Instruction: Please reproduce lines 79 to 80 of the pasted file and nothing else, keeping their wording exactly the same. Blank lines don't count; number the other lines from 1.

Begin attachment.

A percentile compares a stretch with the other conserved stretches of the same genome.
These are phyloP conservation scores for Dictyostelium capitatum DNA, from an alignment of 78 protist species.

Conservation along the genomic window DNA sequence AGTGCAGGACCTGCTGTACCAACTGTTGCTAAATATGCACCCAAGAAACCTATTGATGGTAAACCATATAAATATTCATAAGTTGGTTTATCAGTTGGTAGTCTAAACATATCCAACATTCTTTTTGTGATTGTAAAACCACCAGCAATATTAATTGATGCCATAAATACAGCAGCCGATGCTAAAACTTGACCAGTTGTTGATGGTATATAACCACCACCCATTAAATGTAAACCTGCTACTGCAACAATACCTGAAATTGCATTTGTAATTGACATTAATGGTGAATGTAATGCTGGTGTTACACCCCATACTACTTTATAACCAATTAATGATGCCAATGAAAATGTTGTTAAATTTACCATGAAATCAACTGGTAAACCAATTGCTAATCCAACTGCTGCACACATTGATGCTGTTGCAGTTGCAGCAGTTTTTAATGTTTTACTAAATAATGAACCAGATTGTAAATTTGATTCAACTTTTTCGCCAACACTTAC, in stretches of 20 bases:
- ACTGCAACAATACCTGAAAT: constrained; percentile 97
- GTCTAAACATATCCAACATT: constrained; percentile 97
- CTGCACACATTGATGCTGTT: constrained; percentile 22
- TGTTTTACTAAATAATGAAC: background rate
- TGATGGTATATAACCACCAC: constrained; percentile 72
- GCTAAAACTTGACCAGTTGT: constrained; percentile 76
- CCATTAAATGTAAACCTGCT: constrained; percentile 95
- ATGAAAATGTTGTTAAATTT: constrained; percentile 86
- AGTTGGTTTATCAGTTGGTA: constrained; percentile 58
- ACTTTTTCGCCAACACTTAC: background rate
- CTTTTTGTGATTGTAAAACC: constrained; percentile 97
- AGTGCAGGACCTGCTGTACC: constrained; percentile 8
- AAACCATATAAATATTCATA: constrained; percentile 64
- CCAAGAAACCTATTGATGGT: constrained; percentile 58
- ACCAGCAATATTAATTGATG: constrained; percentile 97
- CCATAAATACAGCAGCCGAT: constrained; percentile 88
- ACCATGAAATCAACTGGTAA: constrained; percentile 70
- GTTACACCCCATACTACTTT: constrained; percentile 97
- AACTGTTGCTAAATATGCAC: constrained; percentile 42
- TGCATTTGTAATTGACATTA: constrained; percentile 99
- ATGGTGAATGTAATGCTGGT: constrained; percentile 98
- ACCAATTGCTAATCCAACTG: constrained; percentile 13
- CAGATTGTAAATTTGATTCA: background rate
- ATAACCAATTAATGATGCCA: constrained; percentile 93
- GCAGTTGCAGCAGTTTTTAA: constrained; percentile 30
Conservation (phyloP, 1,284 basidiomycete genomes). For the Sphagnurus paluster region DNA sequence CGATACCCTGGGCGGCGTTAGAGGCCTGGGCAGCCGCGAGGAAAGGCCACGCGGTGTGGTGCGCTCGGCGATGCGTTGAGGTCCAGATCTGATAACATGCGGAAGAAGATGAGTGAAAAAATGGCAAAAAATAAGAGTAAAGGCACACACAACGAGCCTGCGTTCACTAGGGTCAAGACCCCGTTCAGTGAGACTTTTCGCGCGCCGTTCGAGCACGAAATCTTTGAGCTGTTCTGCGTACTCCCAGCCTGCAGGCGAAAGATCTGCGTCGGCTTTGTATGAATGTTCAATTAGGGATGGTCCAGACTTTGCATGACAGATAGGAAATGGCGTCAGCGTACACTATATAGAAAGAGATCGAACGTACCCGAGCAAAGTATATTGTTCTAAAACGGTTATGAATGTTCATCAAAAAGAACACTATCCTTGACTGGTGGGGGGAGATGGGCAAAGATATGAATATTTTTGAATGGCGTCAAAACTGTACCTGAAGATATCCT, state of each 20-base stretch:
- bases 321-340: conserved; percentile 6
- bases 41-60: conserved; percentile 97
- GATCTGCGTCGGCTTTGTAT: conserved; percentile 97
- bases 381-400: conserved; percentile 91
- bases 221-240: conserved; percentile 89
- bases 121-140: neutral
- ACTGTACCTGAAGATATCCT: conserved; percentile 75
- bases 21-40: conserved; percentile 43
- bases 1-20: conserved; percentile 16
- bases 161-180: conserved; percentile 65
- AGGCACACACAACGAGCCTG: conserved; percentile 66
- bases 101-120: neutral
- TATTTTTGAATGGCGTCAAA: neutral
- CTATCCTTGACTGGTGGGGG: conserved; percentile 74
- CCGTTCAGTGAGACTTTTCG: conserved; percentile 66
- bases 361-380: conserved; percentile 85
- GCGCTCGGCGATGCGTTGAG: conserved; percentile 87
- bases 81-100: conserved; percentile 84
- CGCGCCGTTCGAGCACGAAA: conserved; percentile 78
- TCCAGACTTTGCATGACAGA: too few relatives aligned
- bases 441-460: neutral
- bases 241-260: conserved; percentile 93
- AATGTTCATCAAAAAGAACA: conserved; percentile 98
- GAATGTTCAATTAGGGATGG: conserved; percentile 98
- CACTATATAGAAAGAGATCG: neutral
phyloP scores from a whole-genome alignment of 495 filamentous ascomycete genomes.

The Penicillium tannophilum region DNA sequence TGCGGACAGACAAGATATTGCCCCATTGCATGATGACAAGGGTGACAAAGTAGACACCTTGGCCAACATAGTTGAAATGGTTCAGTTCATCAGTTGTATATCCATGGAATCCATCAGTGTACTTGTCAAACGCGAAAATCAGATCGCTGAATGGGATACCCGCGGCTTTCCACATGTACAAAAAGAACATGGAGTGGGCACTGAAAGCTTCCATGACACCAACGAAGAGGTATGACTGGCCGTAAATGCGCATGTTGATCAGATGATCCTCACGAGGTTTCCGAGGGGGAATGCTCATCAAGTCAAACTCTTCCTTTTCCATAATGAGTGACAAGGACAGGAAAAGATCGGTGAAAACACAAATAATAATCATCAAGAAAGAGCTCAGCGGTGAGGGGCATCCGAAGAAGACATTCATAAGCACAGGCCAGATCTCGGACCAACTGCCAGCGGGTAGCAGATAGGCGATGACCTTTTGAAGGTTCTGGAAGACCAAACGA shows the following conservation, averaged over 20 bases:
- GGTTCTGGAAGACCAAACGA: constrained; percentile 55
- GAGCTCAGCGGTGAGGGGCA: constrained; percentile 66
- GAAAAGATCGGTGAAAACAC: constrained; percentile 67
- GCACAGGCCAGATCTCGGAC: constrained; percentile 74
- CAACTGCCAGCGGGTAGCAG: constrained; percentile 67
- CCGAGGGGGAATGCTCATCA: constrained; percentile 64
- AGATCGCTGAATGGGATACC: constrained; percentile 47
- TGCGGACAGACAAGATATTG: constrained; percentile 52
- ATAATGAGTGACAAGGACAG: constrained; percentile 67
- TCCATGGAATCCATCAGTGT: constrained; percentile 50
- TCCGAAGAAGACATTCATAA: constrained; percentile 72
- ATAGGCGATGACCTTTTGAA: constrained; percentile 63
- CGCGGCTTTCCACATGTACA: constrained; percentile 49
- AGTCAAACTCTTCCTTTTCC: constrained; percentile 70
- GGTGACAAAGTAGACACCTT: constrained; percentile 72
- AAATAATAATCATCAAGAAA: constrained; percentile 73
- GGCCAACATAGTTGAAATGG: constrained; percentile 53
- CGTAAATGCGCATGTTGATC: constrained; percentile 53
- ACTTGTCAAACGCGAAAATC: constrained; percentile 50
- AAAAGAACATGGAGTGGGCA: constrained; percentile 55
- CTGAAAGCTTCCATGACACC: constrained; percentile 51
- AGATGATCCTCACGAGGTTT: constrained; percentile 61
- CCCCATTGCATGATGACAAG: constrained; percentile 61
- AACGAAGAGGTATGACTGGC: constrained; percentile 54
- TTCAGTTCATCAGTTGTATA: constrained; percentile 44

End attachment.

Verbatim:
- CCCCATTGCATGATGACAAG: constrained; percentile 61
- AACGAAGAGGTATGACTGGC: constrained; percentile 54